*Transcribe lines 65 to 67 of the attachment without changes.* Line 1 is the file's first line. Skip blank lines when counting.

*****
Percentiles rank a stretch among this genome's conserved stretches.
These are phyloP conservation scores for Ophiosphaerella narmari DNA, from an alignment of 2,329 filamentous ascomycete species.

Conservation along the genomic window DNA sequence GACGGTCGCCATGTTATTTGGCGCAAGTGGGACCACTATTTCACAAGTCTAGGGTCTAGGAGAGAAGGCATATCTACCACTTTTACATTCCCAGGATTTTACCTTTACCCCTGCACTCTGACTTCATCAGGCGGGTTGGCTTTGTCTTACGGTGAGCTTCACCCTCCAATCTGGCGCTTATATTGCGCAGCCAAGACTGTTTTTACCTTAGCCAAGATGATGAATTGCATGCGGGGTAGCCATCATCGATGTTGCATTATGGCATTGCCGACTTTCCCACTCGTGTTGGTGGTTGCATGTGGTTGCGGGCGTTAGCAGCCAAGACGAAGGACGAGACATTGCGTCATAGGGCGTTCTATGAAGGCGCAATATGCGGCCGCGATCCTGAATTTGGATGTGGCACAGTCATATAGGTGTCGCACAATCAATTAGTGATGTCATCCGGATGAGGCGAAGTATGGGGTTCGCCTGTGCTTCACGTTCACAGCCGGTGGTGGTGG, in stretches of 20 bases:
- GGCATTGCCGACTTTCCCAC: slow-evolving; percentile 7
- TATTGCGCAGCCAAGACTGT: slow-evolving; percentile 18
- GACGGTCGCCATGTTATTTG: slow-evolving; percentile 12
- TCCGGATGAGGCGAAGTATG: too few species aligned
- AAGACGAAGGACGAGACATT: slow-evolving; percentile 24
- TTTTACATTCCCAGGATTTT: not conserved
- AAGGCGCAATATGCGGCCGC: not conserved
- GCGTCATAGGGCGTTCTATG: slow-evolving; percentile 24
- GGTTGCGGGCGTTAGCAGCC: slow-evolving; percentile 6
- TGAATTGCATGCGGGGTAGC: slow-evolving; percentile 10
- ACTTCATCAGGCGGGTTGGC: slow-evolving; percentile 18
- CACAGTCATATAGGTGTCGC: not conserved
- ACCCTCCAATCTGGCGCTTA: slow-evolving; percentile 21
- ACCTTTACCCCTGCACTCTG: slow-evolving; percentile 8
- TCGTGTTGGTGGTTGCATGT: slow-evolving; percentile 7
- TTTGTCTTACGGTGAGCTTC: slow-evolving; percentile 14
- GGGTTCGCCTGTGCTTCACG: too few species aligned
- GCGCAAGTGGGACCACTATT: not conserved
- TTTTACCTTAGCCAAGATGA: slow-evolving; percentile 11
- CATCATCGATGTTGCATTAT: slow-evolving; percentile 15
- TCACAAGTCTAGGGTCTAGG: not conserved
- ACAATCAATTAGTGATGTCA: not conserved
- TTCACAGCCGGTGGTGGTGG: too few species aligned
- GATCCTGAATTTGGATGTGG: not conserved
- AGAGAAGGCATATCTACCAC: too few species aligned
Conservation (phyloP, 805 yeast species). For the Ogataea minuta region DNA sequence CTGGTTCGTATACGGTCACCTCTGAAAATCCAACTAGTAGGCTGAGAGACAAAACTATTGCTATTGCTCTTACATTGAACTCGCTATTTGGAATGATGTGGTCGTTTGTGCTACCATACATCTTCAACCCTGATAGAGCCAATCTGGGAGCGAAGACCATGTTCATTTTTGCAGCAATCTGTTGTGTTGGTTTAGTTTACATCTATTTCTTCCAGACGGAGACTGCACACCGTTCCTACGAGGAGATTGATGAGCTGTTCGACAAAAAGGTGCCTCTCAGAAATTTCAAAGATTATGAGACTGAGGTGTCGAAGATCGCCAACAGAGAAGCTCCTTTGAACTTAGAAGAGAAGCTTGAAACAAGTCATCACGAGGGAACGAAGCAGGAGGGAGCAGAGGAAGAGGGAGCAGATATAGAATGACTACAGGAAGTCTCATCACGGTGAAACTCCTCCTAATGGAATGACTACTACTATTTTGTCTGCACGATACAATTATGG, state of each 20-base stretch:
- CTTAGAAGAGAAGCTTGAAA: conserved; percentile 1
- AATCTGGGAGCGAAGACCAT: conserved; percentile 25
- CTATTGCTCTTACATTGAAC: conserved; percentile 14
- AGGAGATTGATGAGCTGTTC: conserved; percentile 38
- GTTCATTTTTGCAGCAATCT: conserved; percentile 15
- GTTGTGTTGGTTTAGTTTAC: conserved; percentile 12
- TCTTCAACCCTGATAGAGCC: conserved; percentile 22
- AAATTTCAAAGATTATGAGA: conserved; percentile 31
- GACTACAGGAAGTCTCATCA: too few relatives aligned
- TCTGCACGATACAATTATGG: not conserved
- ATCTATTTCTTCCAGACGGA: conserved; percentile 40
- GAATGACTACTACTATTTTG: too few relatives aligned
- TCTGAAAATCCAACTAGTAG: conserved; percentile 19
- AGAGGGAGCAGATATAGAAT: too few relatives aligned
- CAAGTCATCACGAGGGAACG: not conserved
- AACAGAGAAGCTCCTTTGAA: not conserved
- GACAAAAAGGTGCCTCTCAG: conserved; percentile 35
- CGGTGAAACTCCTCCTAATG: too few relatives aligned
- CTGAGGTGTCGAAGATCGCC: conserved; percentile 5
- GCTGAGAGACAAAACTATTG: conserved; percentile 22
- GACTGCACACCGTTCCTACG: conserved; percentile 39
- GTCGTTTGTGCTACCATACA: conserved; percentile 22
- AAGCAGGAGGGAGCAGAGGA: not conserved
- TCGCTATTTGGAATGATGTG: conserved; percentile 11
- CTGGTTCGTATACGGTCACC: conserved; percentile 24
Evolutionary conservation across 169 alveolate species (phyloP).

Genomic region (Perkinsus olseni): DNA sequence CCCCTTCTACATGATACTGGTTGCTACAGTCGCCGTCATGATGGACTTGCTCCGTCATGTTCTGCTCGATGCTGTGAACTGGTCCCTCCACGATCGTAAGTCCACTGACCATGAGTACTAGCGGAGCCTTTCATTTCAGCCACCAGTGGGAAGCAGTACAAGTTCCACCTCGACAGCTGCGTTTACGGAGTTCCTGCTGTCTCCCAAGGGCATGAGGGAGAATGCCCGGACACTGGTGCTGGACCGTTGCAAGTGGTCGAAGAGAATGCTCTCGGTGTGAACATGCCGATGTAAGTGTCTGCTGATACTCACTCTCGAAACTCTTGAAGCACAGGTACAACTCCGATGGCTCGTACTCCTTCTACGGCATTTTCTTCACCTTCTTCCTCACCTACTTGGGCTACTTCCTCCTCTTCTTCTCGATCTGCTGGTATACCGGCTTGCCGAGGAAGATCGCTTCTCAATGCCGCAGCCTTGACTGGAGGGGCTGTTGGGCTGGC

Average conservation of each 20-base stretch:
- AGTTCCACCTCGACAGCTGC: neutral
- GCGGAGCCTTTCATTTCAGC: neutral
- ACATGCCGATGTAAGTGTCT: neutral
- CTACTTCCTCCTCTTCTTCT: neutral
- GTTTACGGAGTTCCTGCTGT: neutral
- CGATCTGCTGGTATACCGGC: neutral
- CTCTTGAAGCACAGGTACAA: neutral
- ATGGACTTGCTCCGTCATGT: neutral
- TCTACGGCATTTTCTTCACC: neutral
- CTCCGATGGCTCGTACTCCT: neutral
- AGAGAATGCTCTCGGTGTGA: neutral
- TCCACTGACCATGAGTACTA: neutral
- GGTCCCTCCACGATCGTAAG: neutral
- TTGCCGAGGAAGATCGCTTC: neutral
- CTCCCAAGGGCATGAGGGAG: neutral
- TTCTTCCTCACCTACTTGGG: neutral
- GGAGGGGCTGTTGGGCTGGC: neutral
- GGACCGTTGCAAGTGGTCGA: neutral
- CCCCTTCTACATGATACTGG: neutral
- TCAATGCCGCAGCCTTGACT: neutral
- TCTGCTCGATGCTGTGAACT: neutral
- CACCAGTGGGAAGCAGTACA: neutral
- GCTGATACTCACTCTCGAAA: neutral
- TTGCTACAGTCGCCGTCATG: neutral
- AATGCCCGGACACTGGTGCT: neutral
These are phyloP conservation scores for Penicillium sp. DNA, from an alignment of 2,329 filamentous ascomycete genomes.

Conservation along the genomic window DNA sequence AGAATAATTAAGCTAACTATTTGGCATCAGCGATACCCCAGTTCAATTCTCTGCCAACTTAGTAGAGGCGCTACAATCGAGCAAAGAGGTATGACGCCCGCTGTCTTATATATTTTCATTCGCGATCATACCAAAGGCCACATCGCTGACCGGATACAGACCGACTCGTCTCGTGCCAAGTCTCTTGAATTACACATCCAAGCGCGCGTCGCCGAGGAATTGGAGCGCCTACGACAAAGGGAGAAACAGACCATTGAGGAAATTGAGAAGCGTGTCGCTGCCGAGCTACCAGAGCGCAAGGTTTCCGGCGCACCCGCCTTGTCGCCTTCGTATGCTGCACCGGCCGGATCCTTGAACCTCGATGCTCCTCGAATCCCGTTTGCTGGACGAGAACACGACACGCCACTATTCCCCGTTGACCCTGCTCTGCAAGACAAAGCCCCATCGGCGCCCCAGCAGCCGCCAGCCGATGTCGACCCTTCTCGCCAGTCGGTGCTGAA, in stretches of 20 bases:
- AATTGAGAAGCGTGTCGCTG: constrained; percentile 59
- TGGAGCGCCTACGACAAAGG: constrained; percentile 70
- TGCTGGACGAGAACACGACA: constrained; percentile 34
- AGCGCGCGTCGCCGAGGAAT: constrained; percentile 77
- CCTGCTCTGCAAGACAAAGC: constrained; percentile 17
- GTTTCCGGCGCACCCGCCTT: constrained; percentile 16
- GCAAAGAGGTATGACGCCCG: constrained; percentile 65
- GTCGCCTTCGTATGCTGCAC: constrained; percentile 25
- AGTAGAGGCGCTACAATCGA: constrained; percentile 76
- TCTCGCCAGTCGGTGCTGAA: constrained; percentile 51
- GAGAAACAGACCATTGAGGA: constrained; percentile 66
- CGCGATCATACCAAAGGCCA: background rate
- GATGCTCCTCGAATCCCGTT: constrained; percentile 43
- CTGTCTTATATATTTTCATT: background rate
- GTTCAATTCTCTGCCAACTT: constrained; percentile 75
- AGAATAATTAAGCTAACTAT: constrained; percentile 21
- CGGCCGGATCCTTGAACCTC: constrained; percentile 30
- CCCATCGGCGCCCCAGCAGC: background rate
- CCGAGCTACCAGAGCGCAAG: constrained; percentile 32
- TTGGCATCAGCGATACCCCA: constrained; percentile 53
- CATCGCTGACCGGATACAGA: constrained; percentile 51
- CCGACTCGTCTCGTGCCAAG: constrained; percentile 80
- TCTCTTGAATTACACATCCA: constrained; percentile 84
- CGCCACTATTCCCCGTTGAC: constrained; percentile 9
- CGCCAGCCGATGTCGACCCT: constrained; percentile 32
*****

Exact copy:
- ATGGACTTGCTCCGTCATGT: neutral
- TCTACGGCATTTTCTTCACC: neutral
- CTCCGATGGCTCGTACTCCT: neutral